They’ve been part of our takeaway orders for generations. We explore the history of Chinese/Australian takeaway classics, including the dim sim, lemon chicken and sweet & sour pork.
Nose-to-tail eating is nothing new. Native Americans are famous for utilising every single part of the buffalo, while haggis might be the most infamous dish known to man.
But while humans have been enjoying nose-to-tail eating out of necessity for thousands of years, it’s only recently that offal has made a comeback in some of the world’s greatest restaurants. But while many of you may be familiar with sweetbreads, devil’s kidneys and the like, chances are you’ve yet to experience some of Asia’s offal-ly goodness.
So if you’re adventurous and want to try something uniquely authentic and help with general sustainability, here are some of our favourite offal dishes straight out of Asia!
While the job they do isn’t necessarily the nicest, kidneys are a delicious, tender, savoury treat. In China, as pork is the most eaten animal, you might find pig kidneys stir-fried with oyster sauce, ginger and garlic. Kidney’s are a common additive to soups and broth thanks to their rich and meaty flavour.
Phillipinos have been making use of offal for years, and kidneys appear in dishes like sisig, dinakdakan and warek-warek.
The liver is another widely eaten organ. In Hong Kong, for example, it’s roasted with honey and served in dim sum, or made into a dim sum sandwich with pork fat, ginger and char siu pork. Indonesians like to make rendang curry with fried liver or served on skewers with satay sauce. Malaysians love theirs deep fried and served on vegetables, while in the Philippines you can grab a delicious chicken liver adobo.
If you’ve ever had yum cha you’ve no doubt seen braised chicken feet on offer, but the Cantonese aren’t the only ones who view them as a delicacy. Pork feet in a vinegar stew is popular all through China. The Japanese prefer cow feet in stews, and of course, the filo people use them in a variety of dishes. Thai’s even make a curry out of pig feet which is suitably rich and meaty thanks to all the collagen, while pork feet steamed in a special stock are considered a delicacy in Korea.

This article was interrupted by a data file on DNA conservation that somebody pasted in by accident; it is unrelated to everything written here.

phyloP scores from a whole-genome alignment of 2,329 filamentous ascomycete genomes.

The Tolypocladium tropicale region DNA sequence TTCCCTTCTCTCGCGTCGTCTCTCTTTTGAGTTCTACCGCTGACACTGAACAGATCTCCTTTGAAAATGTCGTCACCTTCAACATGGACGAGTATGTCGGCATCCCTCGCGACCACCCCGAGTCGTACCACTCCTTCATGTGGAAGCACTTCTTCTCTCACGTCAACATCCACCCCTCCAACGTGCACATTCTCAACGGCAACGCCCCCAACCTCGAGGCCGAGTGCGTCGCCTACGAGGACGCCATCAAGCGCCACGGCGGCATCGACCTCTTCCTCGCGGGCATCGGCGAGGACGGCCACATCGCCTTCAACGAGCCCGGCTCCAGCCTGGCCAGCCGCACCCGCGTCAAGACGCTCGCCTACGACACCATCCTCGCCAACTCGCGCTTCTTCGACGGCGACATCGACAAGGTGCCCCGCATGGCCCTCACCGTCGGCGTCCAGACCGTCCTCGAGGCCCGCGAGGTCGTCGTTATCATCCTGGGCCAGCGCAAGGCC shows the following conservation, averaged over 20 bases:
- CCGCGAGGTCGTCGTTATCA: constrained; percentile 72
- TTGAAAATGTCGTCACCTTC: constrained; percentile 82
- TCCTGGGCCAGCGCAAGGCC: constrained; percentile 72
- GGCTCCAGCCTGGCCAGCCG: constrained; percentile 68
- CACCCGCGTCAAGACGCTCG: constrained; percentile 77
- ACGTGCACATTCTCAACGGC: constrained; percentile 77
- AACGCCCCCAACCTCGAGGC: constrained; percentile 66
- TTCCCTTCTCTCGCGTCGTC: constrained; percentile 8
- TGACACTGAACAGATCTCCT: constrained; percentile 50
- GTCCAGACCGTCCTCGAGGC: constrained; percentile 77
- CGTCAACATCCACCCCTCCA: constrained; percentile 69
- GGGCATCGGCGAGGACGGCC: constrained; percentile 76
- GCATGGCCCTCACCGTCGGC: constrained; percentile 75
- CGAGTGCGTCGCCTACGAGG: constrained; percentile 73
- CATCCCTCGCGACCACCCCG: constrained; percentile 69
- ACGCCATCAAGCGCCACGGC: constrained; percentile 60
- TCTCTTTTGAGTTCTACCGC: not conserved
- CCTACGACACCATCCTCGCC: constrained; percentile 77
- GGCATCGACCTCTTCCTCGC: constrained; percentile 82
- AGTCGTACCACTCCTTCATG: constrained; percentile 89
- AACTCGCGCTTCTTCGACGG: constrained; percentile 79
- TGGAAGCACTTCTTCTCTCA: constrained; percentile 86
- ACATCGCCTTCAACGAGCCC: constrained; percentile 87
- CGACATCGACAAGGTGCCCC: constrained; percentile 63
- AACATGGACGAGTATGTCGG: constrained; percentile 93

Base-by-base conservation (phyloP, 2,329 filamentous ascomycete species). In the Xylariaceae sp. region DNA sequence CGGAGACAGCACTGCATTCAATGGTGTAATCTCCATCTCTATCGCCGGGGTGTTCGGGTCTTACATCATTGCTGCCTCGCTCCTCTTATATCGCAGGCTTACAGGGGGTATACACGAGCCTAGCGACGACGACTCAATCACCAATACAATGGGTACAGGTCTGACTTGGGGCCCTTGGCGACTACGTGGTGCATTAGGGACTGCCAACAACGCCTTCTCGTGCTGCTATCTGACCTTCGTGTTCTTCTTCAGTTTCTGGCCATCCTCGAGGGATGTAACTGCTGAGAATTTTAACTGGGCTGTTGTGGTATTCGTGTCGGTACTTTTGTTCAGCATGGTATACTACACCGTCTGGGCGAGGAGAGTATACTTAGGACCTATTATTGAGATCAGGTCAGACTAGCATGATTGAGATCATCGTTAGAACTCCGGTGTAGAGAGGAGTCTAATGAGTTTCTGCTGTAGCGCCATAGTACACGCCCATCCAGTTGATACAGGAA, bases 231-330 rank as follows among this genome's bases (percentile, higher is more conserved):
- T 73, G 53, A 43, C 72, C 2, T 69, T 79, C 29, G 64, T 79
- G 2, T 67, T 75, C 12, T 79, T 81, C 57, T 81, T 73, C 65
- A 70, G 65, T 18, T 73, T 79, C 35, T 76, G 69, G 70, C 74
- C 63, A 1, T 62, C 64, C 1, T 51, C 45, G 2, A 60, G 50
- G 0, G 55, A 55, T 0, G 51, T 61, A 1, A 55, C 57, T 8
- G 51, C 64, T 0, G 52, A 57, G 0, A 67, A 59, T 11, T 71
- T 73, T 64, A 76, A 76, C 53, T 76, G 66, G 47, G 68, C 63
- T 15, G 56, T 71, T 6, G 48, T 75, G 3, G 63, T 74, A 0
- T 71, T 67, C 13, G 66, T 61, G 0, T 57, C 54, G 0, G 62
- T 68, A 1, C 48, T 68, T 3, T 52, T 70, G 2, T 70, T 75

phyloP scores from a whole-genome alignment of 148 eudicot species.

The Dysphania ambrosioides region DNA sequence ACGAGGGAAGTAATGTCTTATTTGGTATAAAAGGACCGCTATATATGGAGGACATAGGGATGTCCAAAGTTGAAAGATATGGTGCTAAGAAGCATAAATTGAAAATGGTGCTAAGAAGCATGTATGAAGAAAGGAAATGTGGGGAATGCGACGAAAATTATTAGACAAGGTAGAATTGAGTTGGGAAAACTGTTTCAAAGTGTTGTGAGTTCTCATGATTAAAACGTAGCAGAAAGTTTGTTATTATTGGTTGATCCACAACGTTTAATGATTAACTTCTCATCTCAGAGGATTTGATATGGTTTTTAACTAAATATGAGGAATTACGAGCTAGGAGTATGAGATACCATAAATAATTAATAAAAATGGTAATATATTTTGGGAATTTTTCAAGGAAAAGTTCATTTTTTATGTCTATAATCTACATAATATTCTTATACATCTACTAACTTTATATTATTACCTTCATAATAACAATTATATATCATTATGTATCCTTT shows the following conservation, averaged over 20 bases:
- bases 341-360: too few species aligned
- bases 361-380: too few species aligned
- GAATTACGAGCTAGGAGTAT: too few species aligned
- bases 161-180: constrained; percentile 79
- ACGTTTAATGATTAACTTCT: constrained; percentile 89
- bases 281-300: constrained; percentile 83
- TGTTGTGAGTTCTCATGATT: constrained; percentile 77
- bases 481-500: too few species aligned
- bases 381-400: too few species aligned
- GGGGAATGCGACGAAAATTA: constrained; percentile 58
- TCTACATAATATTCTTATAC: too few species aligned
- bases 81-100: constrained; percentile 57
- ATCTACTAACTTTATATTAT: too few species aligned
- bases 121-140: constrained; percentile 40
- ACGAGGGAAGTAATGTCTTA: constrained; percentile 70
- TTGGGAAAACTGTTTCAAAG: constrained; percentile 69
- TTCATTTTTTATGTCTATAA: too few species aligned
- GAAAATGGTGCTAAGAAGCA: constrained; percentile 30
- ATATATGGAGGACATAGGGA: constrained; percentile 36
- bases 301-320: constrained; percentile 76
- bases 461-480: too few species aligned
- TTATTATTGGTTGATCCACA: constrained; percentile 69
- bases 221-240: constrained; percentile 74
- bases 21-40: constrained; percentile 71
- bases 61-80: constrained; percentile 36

Probably the most widely eaten piece of offal across Asia, it seems that basically everyone has a dish involving intestine. It may be because of the sheer length of them, but one can’t be sure. In China, hawkers sell deep-fried pork intestines dipped in a sweet bean sauce, a delicious snack on the go. If it’s cold outside, why not grab a spicy stew with preserved mustard, tofu, pork intestine and congealed pigs blood? Koreans prefer their intestines grilled with pigs blood or in the popular traditional Korean sausage called sundae, made with steamed pork small intestines filled with pork blood, seasoned noodles, and vegetables. Indonesians love to throw some into spicy curries like gulai usus. Isaw is a street food popular in the Philippines made with pig and chicken intestine pieces which are skewered, barbecued, and dipped in vinegar before eating.
Hong Kong noodle shops love to add some chopped and stir-fried lung to their dishes to add some umami and savoury flavour. In Indonesia, cow’s lung – called paru – is coated with spices like turmeric and coriander and then fried. Paru is also common throughout Malaysia. There’s a meaty stew popular through south-east Asia called sekba which utilizes lungs, while bopis is a spicy Filipino dish made out of pork lungs and heart sautéed in tomatoes, chillies and onions.
Is there an Asian haggis I hear you ask? Sadly, the answer appears to be no, though stomachs are widely eaten. Indonesians love to fry up cows’ stomach and serve it in soup. Sa nuea sadung is a northern Thai salad of semi-raw beef cuts, including sliced stomach, and even the contents of a cow’s first stomach are eaten in Thailand.
The delicate texture of tongue is much prized across Asia. The Chinese serve pork tongue slices with salt and sesame oil as a starter. Cow or goat tongue is sliced and fried in a spicy sauce in Indonesia, but more often beef tongues are cooked in a semur stew. And, of course, we can’t forge the Philippines, who prefer to stew beef tongue in a creamy dish called lengua.